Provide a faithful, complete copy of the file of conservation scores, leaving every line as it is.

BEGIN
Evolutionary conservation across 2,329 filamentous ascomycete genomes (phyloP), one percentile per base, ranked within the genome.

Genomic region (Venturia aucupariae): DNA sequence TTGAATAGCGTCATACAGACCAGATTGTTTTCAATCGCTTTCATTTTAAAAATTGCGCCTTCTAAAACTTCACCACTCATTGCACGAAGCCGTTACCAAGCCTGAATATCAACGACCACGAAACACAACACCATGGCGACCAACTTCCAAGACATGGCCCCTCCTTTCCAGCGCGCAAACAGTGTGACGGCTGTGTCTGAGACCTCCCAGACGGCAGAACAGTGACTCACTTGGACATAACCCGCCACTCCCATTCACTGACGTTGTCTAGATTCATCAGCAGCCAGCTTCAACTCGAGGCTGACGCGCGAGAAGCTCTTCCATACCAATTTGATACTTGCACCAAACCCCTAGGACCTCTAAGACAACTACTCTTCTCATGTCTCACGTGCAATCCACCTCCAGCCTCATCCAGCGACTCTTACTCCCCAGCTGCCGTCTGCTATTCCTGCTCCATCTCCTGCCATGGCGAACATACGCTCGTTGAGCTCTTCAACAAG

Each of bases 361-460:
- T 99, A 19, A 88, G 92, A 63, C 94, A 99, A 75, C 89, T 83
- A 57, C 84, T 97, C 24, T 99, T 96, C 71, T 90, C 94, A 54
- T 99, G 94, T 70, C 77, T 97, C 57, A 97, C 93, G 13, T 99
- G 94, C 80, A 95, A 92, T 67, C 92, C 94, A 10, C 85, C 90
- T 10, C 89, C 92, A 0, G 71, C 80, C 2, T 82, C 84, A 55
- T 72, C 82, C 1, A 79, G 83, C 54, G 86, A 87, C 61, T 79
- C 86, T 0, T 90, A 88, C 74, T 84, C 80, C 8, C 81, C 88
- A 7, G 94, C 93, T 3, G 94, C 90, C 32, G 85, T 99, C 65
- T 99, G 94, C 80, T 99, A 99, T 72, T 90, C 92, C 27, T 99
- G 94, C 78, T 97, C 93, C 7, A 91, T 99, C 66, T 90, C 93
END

Evolutionary conservation across 2,329 filamentous ascomycete genomes (phyloP), one percentile per base, ranked within the genome.

Genomic region (Venturia aucupariae): DNA sequence TTGAATAGCGTCATACAGACCAGATTGTTTTCAATCGCTTTCATTTTAAAAATTGCGCCTTCTAAAACTTCACCACTCATTGCACGAAGCCGTTACCAAGCCTGAATATCAACGACCACGAAACACAACACCATGGCGACCAACTTCCAAGACATGGCCCCTCCTTTCCAGCGCGCAAACAGTGTGACGGCTGTGTCTGAGACCTCCCAGACGGCAGAACAGTGACTCACTTGGACATAACCCGCCACTCCCATTCACTGACGTTGTCTAGATTCATCAGCAGCCAGCTTCAACTCGAGGCTGACGCGCGAGAAGCTCTTCCATACCAATTTGATACTTGCACCAAACCCCTAGGACCTCTAAGACAACTACTCTTCTCATGTCTCACGTGCAATCCACCTCCAGCCTCATCCAGCGACTCTTACTCCCCAGCTGCCGTCTGCTATTCCTGCTCCATCTCCTGCCATGGCGAACATACGCTCGTTGAGCTCTTCAACAAG

Each of bases 361-460:
- T 99, A 19, A 88, G 92, A 63, C 94, A 99, A 75, C 89, T 83
- A 57, C 84, T 97, C 24, T 99, T 96, C 71, T 90, C 94, A 54
- T 99, G 94, T 70, C 77, T 97, C 57, A 97, C 93, G 13, T 99
- G 94, C 80, A 95, A 92, T 67, C 92, C 94, A 10, C 85, C 90
- T 10, C 89, C 92, A 0, G 71, C 80, C 2, T 82, C 84, A 55
- T 72, C 82, C 1, A 79, G 83, C 54, G 86, A 87, C 61, T 79
- C 86, T 0, T 90, A 88, C 74, T 84, C 80, C 8, C 81, C 88
- A 7, G 94, C 93, T 3, G 94, C 90, C 32, G 85, T 99, C 65
- T 99, G 94, C 80, T 99, A 99, T 72, T 90, C 92, C 27, T 99
- G 94, C 78, T 97, C 93, C 7, A 91, T 99, C 66, T 90, C 93